I. Punishment and the State Administration of Race and Gender

      Angela Davis has described the historical trajectory that formed the criminal punishment system as a response to the formal abolition of slavery. As she and others have pointed out, the Thirteenth Amendment's abolition of involuntary servitude includes a very important caveat: “except as punishment for crime whereof the party shall have been duly Davis describes how, in the years following the abolition of slavery, southern prisons drastically expanded and went from being almost entirely white to primarily imprisoning Black people. New laws were passed--the Black Codes--that criminalized an extensive range of behaviors and statuses, such as being unemployed or disobeying an employer, solely where the accused was black. These legal schemes permitted the capture of newly freed slaves into an only somewhat different system of forced labor, control, and racial violence.

      The nature of imprisonment changed during this time. Prisons adopted methods of punishment common to slavery, such as whipping, and implemented the convict leasing system that allowed former slave owners to lease the labor of prisoners, who were forced to work under conditions many have suggested were even more violent than those of slavery. In 1873, 25 percent of all black convicts who were leased died; in 1898, nearly 73 percent of total revenue in Alabama came from convict labor. People were literally captured and worked to death, providing cheap labor for white landowners and revenue for states.

      The contemporary criminal punishment system developed from this adaptation of slavery to create a somewhat different racially targeted form of control and exploitation. The continuation of those tactics can be seen in the prison system's contemporary operations. As Davis asserts,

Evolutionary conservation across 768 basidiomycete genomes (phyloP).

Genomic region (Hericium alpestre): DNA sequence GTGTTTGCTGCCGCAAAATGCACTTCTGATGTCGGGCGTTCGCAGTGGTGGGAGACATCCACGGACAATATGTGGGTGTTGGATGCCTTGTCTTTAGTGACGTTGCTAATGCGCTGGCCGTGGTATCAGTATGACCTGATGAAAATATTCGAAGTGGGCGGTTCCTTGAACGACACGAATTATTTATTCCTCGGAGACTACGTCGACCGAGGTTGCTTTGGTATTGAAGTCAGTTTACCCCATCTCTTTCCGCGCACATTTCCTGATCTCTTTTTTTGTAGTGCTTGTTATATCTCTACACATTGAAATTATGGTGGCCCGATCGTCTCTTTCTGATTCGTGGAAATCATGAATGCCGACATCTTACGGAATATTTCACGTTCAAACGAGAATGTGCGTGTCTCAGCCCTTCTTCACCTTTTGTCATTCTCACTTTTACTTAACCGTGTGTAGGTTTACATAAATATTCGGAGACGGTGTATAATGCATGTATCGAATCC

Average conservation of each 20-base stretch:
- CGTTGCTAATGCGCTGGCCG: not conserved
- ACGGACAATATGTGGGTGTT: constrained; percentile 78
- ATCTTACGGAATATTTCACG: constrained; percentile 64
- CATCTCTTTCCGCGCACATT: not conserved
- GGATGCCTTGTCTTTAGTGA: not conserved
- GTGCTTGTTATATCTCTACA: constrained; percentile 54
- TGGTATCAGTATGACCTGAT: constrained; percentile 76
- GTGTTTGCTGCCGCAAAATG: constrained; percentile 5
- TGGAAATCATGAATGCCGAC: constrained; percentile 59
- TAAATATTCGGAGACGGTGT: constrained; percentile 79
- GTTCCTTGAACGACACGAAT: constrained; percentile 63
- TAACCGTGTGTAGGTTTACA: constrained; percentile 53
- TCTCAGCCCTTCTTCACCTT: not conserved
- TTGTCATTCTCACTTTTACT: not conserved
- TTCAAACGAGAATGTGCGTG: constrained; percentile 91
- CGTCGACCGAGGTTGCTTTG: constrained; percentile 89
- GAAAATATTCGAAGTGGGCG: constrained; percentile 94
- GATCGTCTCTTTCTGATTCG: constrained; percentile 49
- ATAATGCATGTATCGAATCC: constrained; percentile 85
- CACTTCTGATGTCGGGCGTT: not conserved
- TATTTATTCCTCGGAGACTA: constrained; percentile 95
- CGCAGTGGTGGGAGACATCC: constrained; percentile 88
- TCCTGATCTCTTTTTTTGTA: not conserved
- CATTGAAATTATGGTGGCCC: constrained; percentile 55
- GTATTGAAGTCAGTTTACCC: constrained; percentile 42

Here we have a penal system that was racist in many respects--discriminatory arrests and sentences, conditions of work, modes of punishment ....
       The persistence of the prison as the main form of punishment, with its racist and sexist dimensions, has created this historical continuity between the nineteenth- and early-twentieth-century convict lease system and the privatized prison business today. While the convict lease system was legally abolished, its structures of exploitation have reemerged in the patterns of privatization, and, more generally, in the wide-ranging corporatization of punishment that has produced a prison industrial complex.

      This analysis of the origins of imprisonment helps us understand imprisonment itself as racialized violence. Punishment and imprisonment were and are co-constitutive in the United States with processes of racialization. Today punishment systems are rationalized as race-neutral institutions for determining and punishing individual culpability, but such assertions are laughable in the face of the severe and obvious targeting of people of color in every aspect of policing, pre-trial imprisonment, prosecution, sentencing, imprisonment, probation, and parole. More than 60 percent of the people in prison are people of color, and one in every ten Black men age 30-39 is in prison or jail. Black youth are 16 percent of the youth population, but 28 percent of juvenile arrests, 37 percent of the youth in juvenile jails, and 58 percent of the youth sent to adult prisons. There are countless other statistics that demonstrate the racialized targeting of criminal punishment that is endemic to its formation and operation in the United States. The criminal punishment system in the United States, the most imprisoning country on Earth, is justified by the idea that it contains and neutralizes dangerous law-breakers. In reality, race, not dangerousness or illegal action, determines who is imprisoned. US prisons are full of low-income people and people of color who were prosecuted for crimes of poverty and minor drug use. Racist tropes of Black dangerousness that have been a central part of US culture since slavery are invoked and mobilized in media to justify and normalize the continuing expansion of criminalization and imprisonment. Scholars consistently expose the disconnect between the myth that criminal punishment is focused on public safety and the reality that it operates as targeted racial violence.